By Andrew Wineke
OAK HARBOR -- Orthopedic surgeon, retired Navy rear admiral with top-secret clearance, father of three -- Oak Harbor's Bill McDaniel sure seems like the kind of guy you could trust with your money.
Even maybe $1 million.
It just ain't so, though, as millions of TV viewers found out Tuesday night on the finale of the ABC reality game show "Mole 2: The Next Betrayal."
McDaniel, 59, was revealed to be the mole. While the other 13 contestants on the show tried to solve puzzles and win $1 million, McDaniel was charged with sabotaging their efforts.
Dorothy Hui, a 24-year-old New Yorker, won the game and walked away with $636,000. McDaniel got considerably less for his efforts (his contract forbids him from saying how much), but he did earn the satisfaction of keeping everyone guessing.
"I will tell you this," McDaniel said from his home, "the mole doesn't do this for the money. It's really hard to go for seven weeks without blowing it."
More than 100 of McDaniel's friends and family members watched the finale. A few people had seen the East Coast satellite feed, but kept their lips sealed.
"They were threatened with the time-honored Navy tradition of keelhauling," McDaniel said.
One person other than McDaniel, however, knew the secret.
"I had to tell my wife," McDaniel said. "She would have picked it up anyway."
McDaniel had to keep the truth under his hat for an entire year. Even his three daughters didn't know.
He applied for the second season of the reality show in spring 2001, and the producers told him he was picked in mid-May, just two weeks before taping started.
An hour after the first call, the producers called back and told him he would be the mole.
"They did a background check on me that rivaled anything that was ever done in the Navy," he said.
At the beginning of June 2001, McDaniel and the other contestants were flown to Switzerland for seven weeks of taping. The cameras rolled the whole time, so the contestants never had a chance to let down their guard or relax.
"They gave me 30 seconds (of instructions) in Switzerland and then told me to go sabotage the game," McDaniel said. "I had to watch every word I said.
"For whatever reason, nobody would bite on me. Nobody would believe that I was the mole."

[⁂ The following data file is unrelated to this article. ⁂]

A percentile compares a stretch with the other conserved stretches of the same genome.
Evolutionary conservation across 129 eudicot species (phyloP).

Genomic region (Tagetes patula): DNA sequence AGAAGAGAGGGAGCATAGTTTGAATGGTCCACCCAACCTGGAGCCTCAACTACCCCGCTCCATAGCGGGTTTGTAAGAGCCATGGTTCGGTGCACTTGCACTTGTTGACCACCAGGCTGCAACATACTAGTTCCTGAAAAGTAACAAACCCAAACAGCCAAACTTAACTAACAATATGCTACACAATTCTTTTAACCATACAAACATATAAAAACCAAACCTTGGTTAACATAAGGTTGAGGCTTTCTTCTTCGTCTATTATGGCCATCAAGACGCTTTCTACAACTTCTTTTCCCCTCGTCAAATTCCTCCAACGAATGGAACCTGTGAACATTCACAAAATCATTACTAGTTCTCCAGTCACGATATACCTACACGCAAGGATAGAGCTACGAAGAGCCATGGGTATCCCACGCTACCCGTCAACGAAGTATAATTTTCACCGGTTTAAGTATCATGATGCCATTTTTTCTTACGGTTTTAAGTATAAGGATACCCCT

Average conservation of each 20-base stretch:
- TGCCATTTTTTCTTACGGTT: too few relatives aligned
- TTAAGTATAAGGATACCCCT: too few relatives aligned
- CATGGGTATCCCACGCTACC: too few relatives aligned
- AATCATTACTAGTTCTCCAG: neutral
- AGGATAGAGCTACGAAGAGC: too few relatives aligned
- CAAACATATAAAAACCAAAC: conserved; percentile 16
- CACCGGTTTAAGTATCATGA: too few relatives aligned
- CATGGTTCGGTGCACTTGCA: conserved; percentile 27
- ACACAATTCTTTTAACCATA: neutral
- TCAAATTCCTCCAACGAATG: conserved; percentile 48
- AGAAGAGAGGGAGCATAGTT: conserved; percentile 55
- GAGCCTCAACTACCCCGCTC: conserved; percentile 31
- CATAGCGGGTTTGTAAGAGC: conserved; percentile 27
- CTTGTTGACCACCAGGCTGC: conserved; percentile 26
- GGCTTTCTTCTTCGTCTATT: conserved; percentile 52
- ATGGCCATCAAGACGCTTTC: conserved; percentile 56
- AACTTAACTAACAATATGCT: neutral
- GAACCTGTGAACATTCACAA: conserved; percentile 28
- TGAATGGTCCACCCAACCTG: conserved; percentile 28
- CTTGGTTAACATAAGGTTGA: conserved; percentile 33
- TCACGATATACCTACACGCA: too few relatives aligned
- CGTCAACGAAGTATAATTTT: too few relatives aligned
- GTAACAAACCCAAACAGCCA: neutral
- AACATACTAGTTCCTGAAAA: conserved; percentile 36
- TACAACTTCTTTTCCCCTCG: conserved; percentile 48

"Mole" wrapped up taping in mid-July 2001. The show was supposed to debut Sept. 14. The Sept. 11 terrorist attacks pushed the premiere back to Sept. 21, and by then the viewing public wasn't very interested in a lighthearted reality show featuring mock executions.
"Frankly, we had enough reality on our plates then, and I didn't even want to tune in," McDaniel said.
"Mole" struggled in the ratings and ABC pulled the plug, promising the show would return in January or February. January or February slipped to March or April, and by May McDaniel was resuming his longtime project of hiking the Appalachian Trail when the word came the show was coming back.
The show did better in the ratings on its second try, despite going up against summer sensation "American Idol" on Fox, and was a modest success by its finale Tuesday.
"It's an intellectual show," McDaniel said. "It's not a show like 'Survivor' where everybody knows what's going to happen. As the games started to getting better, people started getting interested."
McDaniel and his wife, Shirley, took a cross-country trip last month and people recognized him everywhere. At their local Costco, McDaniel hasn't been able to walk down the aisle without being stopped.
"I can hardly get through the store," he said. "What I really like are the little 6- and 7-year-olds, kids that for the life of me I can't believe they understand the show and they love it."
On Wednesday, McDaniel kept busy doing radio interviews and e-mailing his fellow contestants. The group is planning a reunion this weekend in Las Vegas.
What's next for the mole? Well, ABC is considering a "Mole 3" for midseason or next summer. And for the mole? McDaniel doesn't think the show will bring him any lasting fame, but he is enjoying the ride while it lasts.
"I think our Tuesdays are going to be so empty," he said with a laugh. "My wife and I have been married for 33 years, and this is the funnest summer we've ever spent."
You can call Herald Writer Andrew Wineke at 425-339-3465 or send e-mail to email@example.com.